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Posts Tagged ‘games’

“Flappy Bird” Demand

“Flappy Bird,” a popular mobile game, was taken down by its creator over the weekend. From

“Flappy Bird” has flown the coop.

The addictive game that soared to the top of iPhone and Android app downloads disappeared from app stores on Sunday, though players who already have it apparently can keep on flying.

…Although new players can no longer download “Flappy Bird,” the game remains playable for those who had already added it to their devices.

A secondary market has emerged yesterday, with entrepreneurs willing to part with their “Flappy Bird” installed mobile devices — for some pretty high prices:

Fantasy Football For Econ Nerds

Christian Zimmerman of the Federal Reserve Bank of St. Louis has created the ultimate game for econ nerds: the RePEc Fantasy Economic league.  “The IDEAS fantasy league allows you to pretend you are at the helm of an economics department,” explains the league’s website. “Your goal is to improve its ranking relative to other departments in the league. You can do this by trading economists and by choosing which ones to activate in your roster.”  A Business Insider article explores optimal strategy:

“In real life when you build a department, you want to hire people that are prospects,” Zimmermann said. “In this fantasy league, it’s just the same. You really want to acquire people that are going to be doing well in the next 10 years.”

In other words, you want the sleeper picks. Ask yourself: Who is going to cost 1 util and then put out some game-changing working papers?

Edwards agrees that you have to look for the rising stars. “It’s a Moneyball type strategy,” he said. “Looking for undervalued economists and trying to invest, or trying to divest in overvalued economists.” 

What Do You Have to Say about "Trophy Inflation" and "Gamification"?

An interesting e-mail from a reader/listener named Andrei Herasimchuk about what he calls “gamification”: 

It’s a word and term that drives me nuts these days. I design software, and have done so for two decades now. Everyone is trying to add gamification features to their products these days in the tech industry. Think badges, achievements, and things normally found in a game like World of Warcraft. People in this industry lately seem to believe that these sorts of things drive engagement in their products. From everything I’ve seen, and from influences of your work, I’d assume what people really want to do is find ways to design incentives into products. Incentives versus Gamification? What works better?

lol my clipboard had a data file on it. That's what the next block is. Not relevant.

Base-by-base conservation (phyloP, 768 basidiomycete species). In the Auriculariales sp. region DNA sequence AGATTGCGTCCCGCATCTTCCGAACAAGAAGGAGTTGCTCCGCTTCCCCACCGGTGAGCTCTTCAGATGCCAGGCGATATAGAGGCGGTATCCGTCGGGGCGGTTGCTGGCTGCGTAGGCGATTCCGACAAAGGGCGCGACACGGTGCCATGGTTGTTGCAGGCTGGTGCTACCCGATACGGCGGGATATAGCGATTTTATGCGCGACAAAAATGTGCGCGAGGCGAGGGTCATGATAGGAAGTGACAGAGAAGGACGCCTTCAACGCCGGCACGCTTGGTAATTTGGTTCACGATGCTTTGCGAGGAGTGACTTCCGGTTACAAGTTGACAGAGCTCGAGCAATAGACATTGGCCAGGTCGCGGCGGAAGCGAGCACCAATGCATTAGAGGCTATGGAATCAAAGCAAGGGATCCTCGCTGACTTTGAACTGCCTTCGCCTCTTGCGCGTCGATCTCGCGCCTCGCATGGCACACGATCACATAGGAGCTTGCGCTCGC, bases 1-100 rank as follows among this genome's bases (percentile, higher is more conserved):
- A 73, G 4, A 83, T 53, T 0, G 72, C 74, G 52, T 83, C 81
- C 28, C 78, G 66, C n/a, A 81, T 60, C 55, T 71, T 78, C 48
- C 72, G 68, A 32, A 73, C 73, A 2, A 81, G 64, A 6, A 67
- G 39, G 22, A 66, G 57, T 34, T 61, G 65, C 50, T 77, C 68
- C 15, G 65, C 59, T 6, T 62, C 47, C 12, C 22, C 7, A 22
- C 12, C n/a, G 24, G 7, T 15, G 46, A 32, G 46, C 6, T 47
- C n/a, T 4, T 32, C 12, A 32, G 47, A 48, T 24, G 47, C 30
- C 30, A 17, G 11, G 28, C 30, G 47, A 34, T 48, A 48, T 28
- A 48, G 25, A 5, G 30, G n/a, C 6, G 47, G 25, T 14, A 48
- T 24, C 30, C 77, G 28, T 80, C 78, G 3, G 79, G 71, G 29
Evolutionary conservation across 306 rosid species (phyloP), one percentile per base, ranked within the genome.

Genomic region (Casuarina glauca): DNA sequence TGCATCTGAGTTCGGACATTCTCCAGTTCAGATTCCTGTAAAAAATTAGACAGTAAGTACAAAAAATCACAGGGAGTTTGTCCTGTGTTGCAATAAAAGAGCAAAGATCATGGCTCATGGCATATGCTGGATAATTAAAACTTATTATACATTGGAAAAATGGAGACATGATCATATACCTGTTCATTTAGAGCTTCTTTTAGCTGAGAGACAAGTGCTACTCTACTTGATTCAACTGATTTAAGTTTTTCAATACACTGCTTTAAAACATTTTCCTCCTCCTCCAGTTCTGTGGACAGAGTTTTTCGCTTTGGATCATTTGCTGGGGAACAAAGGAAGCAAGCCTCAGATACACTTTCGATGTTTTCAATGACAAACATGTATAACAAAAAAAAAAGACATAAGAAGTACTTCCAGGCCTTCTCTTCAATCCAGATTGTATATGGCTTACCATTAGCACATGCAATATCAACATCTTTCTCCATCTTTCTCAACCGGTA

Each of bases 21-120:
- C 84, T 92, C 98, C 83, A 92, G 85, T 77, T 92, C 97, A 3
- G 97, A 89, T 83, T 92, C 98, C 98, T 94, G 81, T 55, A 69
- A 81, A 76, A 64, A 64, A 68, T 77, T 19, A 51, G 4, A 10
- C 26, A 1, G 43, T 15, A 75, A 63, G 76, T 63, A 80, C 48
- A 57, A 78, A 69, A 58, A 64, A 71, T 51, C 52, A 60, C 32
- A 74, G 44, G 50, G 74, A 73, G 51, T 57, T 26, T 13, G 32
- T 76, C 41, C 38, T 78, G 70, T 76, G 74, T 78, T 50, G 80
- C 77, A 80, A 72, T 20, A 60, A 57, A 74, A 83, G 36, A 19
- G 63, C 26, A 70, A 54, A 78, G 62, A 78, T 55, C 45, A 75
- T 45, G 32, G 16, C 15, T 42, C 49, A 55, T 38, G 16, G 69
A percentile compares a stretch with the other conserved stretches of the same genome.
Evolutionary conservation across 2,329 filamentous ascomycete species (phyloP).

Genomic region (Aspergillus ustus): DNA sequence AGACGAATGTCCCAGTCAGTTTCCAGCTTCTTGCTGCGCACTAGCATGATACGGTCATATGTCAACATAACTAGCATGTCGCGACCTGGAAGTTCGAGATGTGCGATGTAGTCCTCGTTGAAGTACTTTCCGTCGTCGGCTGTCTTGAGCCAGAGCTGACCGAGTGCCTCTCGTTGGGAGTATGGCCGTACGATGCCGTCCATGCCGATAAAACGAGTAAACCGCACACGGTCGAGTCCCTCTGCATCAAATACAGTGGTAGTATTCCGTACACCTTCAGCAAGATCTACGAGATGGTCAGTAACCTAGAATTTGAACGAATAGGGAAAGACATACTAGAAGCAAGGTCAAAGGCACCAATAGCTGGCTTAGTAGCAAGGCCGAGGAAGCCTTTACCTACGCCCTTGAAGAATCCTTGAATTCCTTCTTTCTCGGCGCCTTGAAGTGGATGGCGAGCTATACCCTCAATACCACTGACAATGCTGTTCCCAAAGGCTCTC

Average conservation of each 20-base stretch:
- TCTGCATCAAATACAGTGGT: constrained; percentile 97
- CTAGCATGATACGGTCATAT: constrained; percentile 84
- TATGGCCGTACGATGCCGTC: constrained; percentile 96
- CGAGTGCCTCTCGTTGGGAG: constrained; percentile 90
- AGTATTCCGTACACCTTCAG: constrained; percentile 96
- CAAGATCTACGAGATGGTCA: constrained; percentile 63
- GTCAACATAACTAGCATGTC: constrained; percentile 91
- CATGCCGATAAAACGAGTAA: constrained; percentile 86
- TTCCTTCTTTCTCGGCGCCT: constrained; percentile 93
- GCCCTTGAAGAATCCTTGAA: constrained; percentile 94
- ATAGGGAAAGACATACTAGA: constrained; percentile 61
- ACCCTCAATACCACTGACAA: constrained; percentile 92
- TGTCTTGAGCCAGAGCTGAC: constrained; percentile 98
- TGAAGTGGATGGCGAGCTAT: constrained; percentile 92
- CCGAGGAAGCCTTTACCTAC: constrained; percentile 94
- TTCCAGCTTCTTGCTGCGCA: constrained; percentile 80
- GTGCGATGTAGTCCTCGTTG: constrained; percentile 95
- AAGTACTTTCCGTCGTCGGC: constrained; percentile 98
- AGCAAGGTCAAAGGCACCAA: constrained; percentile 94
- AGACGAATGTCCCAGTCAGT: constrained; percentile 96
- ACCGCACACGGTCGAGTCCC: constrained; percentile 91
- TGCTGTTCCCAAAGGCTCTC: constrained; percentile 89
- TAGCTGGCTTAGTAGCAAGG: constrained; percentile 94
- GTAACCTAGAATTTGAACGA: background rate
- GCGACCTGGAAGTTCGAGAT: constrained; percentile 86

Andrei (and I) would love to hear what you have to say on this question. I have a few superficial thoughts:

UK Game Show Golden Balls: A New Solution to the Prisoner’s Dilemma

Several years ago, Felix Oberholzer-Gee, Joel Waldfogel and Matthew W. White, published a fascinating empirical article about the prisoner’s dilemma game embedded in the short-lived U.S. game show “Friend or Foe.”  Their core findings:

Using data from two seasons of a television game show, we provide evidence about how individuals implement conditionally cooperative preferences. We show that (1) contestants forgo large sums of money to be cooperative, (2) players cooperate at heightened levels when their opponents are predictably cooperative, and (3) players whose observable characteristics predict less cooperation fare worse (monetarily) over time, as opponents avoid cooperating with them. 

I always thought it might be nice to update the study to test to see whether different kinds of “cheap talk” were more or less effective in establishing cooperation.

The Economic Behavior of 12 Year-Olds

Do children behave like adults? Do they make economic decisions the same way we do?
That’s what German economist Martin Kocher has set out to determine. He’s collecting data to measure the utility curves of kids from 7-18 years old, in order to draw some conclusions about children’s attitudes toward risk, time and trust. Playing simple economic games, such as the ultimatum game and various public good games, he measured their risk and time preferences. The experiments were conducted with real money, because “incentivizing kids with money makes it a real decision for them” says Kocher.